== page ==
The M.C. was Dan Shaffer, nephew of Earl Shaffer, the first person to hike he entire Appalachian Trail in a calendar year, often referred to as a thru-hike. Earl thru-hiked in 1948, in part to recover from his experiences in the Pacific Theater during World War II. Earl’s best friend, Walter Winemiller, was killed at Iwo Jima.
Other speakers included Larry Luxenberg, founder and President of the A.T. Museum; Sandi Marra, Chair of the Board of Appalachian Trail Conservancy; Ron Tipton, recently retired CEO of ATC; Maurice J. Forrester, co-author of “A Grip On The Mane Of Life”, the definitive biography of Earl Shaffer; David Donaldson, the other co-author; Jim Foster, Chair of the Museum’s Hall of Fame Committee; and Kimberly Shaffer, Dan’s daughter and Earl’s grand-niece, who is hiking the A.T. in 2018 to honor her great uncle.
All photos courtesy Dan Innamorato
A crowd of approximately 80 filled the pavilion. The speakers talked about how Earl’s thru-hike changed the whole dynamic of the A.T. Prior to Earl, it was felt to be impossible to hike the whole trail in a year. Sandi Marra said she would have loved to be in the room when Earl came into ATC’s headquarters and told Jean Stephenson he had just done the whole thing.
Larry Luxenberg said Earl’s hike eventually sparked a huge number of people to attempt to hike in Earl’s footsteps. For the first several years afterward, very few succeeded. Gene Espy became the second thru-hiker in 1951. But, after Ed Garvey’s influential book “Appalachian Hiker” was published in 1971, the numbers began to escalate. Over 15,000 men and women have thru-hiked the trail, with 3,375 attempting a thru-hike in 2017 and 489 succeeding.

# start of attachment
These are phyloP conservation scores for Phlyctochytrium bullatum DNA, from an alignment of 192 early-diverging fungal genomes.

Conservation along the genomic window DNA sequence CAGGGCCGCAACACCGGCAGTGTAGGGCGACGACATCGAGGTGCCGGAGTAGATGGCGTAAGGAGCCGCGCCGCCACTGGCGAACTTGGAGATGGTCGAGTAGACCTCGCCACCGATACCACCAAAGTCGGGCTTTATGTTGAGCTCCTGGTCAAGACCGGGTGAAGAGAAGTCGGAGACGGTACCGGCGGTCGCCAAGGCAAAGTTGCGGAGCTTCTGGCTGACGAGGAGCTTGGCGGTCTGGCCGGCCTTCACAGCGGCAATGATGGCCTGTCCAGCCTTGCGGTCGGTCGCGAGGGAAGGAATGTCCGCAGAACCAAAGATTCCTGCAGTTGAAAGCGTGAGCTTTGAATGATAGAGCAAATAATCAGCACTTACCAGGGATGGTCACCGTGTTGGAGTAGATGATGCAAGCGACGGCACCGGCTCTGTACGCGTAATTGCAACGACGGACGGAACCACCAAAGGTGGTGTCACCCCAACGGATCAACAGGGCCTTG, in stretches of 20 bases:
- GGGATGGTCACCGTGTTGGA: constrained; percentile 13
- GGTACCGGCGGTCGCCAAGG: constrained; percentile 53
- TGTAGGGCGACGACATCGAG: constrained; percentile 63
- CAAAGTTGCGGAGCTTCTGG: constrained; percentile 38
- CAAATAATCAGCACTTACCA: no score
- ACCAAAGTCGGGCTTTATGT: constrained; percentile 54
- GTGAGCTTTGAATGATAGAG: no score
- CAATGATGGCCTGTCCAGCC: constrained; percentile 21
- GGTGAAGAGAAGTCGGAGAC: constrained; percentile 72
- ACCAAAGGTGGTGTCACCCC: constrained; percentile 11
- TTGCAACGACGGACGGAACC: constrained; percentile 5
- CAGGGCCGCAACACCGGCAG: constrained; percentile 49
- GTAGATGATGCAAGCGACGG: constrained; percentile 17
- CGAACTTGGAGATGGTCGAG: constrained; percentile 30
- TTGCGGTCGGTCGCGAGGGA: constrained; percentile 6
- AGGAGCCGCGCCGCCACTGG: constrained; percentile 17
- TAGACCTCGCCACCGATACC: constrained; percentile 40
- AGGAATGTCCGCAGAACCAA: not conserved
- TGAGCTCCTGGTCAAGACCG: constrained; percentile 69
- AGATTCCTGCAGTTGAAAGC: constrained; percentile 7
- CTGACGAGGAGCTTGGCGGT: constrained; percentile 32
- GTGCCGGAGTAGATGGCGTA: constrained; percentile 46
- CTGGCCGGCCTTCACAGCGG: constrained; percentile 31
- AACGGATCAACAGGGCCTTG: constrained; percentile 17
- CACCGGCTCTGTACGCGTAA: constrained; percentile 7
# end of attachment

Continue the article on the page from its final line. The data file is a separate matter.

Ron Tipton said that while he was CEO of ATC, he often ventured out onto the trail to meet aspiring thru-hikers. Although there have been well-publicized accounts of misconduct by hikers, he has found the vast majority of them to be respectful and considerate.
Kimberly Shaffer began her hike earlier this year at Penn-Mar, on the border of Pennsylvania and Maryland. In 2018, she then hiked from Penn-Mar to Vermont and then went up to the Trail’s northern terminus at Katahdin, Maine. She completed about thirty percent of the trail in 2018 before returning to her job as a teacher in Arizona. Kimberly plans to finish the remainder of the trail over the next few years. Her dad, Dan has hiked portions of the Trail with her, and her mom, Ya-mai Shaffer, has met her several times along the way.
David Donaldson was one of a group of people to accompany Earl on his last thru-hike of the A.T., in 1998, to commemorate the 50th anniversary of his inaugural hike. He became a close friend of Earl and was present when Earl passed away in 2002. David began work on an authorized biography of Earl following his death. He later asked Maurice Forrester to complete the work, and “A Grip On The Mane Of Life” was published in 2015 by the A.T. Museum.
Among many other honors, Earl was inducted into the Museum’s Appalachian Trail Hall of Fame in 2011, as a member of its Charter Class.
The Appalachian Trail Museum is pleased to announce that the 2019 Appalachian Trail Hall of Fame Banquet will be held on Saturday, May 4, 2019. The 2019 venue will be the U.S. Army Heritage and Education Center, located at 950 Soldiers Drive, Carlisle, PA. The evening will begin with a reception at 6 pm, with dinner to follow at 7 pm.
Complete information on tickets is available HERE.
The M.C. for the 2019 Banquet will be Sandra “Sandi” Marra.
Sandi has been Chair of the Board of Appalachian Trail Conservancy since 2013. Sandi is a past president and honorary life member of Potomac Appalachian Trail Club, and has been an A.T. maintainer for more than 30 years. She has been on the ATC Board of Directors since October 2008, previously served six years on the Board of Managers, and had chaired the membership and development and strategic planning committees. Sandi recently retired as chief operating officer of St. Coletta School of Greater Washington after a career in human resources and administration.